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Who Is Theresa May And Why Does It Matter?

img: Theresa May

lo-02-aLOOKING me straight in the eye she said: “My name is Theresa May and I’m the best candidate for the job”; with her bold and self-assured opening statement and slightly nervous delivery the then young political hopeful, husband beside her, was at the beginning of her career. She wanted the Barking Constituency Conservative Party Selection Panel to believe in her. It was the end of March 1994 and I was chairing the Committee tasked with choosing the person to succeed me as the Constituency Parliamentary Candidate, a new candidate and one who would have to go straight into a by-election, less than two years after I last fought the seat.

Theresa May was on the move. It was a journey that would see her lose the by-election, but be returned as Member of Parliament for the safe seat of Maidenhead in another two years. That career would reach its zenith upon entering Downing Street 23 years later as Prime Minister of the United Kingdom of Great Britain and Northern Ireland.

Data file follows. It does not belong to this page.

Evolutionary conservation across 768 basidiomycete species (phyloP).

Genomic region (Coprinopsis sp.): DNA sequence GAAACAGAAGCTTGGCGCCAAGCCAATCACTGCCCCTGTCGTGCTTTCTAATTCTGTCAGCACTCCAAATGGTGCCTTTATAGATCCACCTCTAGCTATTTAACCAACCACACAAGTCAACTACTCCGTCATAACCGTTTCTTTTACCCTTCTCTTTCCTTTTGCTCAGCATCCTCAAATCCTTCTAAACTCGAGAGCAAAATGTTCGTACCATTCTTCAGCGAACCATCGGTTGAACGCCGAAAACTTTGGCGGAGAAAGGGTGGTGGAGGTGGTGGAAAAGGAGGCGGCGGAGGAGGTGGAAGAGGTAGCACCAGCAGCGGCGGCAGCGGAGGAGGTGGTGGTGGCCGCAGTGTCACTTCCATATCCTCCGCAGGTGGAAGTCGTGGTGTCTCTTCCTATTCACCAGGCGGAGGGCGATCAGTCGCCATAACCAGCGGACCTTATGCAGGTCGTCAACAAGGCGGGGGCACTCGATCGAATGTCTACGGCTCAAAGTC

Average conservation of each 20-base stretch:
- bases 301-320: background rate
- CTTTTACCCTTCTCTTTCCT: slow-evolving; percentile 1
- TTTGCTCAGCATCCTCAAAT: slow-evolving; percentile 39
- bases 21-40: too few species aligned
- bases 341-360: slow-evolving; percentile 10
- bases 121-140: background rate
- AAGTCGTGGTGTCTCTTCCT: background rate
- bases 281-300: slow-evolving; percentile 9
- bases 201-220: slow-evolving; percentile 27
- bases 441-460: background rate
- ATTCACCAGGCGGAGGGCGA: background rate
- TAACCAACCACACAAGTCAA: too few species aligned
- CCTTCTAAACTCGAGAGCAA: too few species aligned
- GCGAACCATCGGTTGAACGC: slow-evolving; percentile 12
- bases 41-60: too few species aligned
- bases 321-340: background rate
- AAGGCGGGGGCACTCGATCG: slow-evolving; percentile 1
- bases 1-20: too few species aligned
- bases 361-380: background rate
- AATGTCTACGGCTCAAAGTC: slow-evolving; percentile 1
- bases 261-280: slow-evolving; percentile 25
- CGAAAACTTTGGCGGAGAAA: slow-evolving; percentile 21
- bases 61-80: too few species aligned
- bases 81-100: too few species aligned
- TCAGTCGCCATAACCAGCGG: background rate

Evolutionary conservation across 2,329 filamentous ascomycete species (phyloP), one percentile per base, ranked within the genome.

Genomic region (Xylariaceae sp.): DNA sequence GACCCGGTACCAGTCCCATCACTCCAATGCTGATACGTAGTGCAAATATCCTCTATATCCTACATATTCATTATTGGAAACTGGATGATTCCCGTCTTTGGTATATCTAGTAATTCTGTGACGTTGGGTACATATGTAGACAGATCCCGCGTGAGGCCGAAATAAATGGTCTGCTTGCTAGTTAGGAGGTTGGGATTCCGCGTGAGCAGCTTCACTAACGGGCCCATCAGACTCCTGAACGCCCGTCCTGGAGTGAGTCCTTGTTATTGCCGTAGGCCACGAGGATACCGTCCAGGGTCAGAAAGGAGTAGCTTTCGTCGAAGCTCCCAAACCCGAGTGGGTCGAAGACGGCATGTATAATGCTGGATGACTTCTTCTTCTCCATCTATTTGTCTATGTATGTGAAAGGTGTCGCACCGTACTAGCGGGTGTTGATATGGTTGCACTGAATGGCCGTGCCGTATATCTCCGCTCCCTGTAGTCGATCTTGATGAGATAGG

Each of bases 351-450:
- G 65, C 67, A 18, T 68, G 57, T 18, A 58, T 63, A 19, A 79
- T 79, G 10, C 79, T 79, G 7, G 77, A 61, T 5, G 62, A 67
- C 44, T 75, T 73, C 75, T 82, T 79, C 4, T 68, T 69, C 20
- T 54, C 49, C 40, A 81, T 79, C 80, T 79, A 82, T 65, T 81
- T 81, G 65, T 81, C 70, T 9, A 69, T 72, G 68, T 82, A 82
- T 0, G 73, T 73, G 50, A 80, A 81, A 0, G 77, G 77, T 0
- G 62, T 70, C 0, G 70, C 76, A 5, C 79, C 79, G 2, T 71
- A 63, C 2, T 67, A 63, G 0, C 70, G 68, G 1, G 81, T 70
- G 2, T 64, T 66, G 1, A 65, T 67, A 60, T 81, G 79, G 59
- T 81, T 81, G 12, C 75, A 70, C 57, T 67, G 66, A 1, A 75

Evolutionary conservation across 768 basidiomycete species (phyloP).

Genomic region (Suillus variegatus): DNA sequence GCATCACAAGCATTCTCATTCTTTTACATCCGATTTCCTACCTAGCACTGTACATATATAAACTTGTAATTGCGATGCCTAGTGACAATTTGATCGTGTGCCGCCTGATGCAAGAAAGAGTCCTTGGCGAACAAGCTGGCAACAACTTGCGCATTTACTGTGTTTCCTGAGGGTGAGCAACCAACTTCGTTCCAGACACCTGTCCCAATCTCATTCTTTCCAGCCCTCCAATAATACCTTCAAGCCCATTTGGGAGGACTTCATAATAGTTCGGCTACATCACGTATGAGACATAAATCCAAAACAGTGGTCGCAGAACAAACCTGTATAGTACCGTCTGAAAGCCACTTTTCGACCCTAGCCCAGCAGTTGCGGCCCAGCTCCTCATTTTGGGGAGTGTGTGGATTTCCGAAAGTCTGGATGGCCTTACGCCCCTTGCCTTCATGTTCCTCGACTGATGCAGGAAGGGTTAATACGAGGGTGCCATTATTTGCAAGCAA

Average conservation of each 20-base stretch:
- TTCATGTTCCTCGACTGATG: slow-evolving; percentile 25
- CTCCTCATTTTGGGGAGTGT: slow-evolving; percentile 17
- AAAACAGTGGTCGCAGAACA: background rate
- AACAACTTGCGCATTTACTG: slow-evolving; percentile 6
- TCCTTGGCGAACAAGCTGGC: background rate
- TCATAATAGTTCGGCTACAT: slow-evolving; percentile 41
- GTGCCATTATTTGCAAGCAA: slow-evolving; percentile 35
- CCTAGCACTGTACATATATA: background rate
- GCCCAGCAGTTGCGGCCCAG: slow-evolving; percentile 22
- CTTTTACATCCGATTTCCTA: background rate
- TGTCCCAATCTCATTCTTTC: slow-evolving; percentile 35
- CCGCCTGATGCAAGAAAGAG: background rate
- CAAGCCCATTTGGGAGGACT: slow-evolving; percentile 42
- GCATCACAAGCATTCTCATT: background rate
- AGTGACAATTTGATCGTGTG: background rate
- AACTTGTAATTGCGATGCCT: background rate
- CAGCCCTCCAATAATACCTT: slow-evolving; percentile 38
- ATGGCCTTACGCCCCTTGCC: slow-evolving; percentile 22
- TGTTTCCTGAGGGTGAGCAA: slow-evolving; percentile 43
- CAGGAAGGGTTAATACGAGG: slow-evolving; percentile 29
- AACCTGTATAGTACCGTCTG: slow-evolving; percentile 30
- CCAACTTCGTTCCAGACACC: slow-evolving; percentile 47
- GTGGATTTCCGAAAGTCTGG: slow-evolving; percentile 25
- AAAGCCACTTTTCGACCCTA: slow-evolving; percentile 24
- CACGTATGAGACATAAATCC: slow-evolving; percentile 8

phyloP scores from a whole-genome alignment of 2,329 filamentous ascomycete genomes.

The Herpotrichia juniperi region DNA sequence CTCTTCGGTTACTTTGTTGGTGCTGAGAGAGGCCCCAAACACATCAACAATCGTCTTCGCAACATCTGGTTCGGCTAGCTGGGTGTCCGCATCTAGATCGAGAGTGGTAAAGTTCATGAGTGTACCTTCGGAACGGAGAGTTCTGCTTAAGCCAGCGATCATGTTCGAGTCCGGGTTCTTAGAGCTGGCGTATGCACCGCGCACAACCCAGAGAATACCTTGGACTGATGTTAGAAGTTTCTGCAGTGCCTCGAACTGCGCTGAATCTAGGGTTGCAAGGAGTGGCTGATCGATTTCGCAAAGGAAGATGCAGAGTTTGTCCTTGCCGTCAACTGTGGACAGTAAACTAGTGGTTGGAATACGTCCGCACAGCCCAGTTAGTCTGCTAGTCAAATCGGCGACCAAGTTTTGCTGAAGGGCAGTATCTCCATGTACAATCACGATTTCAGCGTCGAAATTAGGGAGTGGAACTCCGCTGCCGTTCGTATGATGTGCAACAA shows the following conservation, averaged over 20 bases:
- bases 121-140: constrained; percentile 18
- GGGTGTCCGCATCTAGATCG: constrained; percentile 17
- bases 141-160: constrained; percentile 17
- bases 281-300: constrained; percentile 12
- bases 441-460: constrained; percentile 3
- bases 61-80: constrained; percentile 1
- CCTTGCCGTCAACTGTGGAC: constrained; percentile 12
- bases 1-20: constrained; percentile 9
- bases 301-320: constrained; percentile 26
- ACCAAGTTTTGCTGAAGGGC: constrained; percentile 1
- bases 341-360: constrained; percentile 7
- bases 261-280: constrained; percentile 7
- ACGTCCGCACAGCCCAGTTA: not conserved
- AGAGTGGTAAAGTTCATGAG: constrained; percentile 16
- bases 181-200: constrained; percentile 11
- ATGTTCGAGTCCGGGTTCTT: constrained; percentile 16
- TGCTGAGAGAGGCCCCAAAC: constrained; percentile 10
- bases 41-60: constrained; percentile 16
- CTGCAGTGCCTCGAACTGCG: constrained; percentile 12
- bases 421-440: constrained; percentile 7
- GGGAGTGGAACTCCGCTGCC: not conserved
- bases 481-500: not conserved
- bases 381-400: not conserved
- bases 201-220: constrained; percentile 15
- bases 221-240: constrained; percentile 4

That striking opening sentence with which she introduced herself in 1994 was the same one she delivered in July this year in front of her Parliamentary colleagues, throwing her hat into the ring at the launch of her bid to replace David Cameron at 10 Downing Street, after his sudden resignation from the top job in British politics.

The words were powerful and assertive and in 1994 she went on to tell my panel. “If you choose me as your candidate and I’m elected to represent this Constituency, I can’t promise that I will become Prime Minister, I can’t promise that I will even become a Cabinet minister, but what I can promise is that I will be a good Constituency member of Parliament”.

She may not have been able to promise any of the above, but there was no doubt that she was going to do whatever it took to give each of those lofty ambitions her best shot.